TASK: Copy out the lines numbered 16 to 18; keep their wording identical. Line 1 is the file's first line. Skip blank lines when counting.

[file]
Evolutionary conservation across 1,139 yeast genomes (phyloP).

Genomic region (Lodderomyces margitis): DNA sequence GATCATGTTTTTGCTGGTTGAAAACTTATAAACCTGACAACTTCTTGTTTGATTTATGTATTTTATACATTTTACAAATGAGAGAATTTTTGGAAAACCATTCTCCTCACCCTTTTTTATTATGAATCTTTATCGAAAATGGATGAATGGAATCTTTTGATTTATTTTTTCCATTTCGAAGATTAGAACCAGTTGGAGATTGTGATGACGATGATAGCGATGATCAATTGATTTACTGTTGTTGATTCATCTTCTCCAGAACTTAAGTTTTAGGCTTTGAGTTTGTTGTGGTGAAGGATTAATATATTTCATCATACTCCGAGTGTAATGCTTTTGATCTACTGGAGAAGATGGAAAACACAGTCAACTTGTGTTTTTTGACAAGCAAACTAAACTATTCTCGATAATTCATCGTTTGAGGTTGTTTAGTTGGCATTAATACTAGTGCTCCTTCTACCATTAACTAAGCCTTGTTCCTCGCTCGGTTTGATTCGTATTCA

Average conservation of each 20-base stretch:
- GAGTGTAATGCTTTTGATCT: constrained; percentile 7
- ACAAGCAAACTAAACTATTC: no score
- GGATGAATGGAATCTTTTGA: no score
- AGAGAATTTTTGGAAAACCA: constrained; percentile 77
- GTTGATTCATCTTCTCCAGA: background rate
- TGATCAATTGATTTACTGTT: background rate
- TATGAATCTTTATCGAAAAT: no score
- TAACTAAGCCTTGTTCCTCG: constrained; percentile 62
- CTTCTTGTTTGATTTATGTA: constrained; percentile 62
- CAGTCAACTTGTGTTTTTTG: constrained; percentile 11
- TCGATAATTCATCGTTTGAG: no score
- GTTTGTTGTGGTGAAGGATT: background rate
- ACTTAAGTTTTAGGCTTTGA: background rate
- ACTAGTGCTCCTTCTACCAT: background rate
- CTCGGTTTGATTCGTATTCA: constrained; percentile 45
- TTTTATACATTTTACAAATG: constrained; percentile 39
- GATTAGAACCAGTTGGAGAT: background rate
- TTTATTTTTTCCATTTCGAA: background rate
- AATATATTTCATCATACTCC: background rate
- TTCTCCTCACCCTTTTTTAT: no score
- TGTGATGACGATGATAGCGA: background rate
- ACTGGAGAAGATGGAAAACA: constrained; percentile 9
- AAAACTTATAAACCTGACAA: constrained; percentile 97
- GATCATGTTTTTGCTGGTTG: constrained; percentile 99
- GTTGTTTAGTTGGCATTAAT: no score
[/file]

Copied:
- ACTTAAGTTTTAGGCTTTGA: background rate
- ACTAGTGCTCCTTCTACCAT: background rate
- CTCGGTTTGATTCGTATTCA: constrained; percentile 45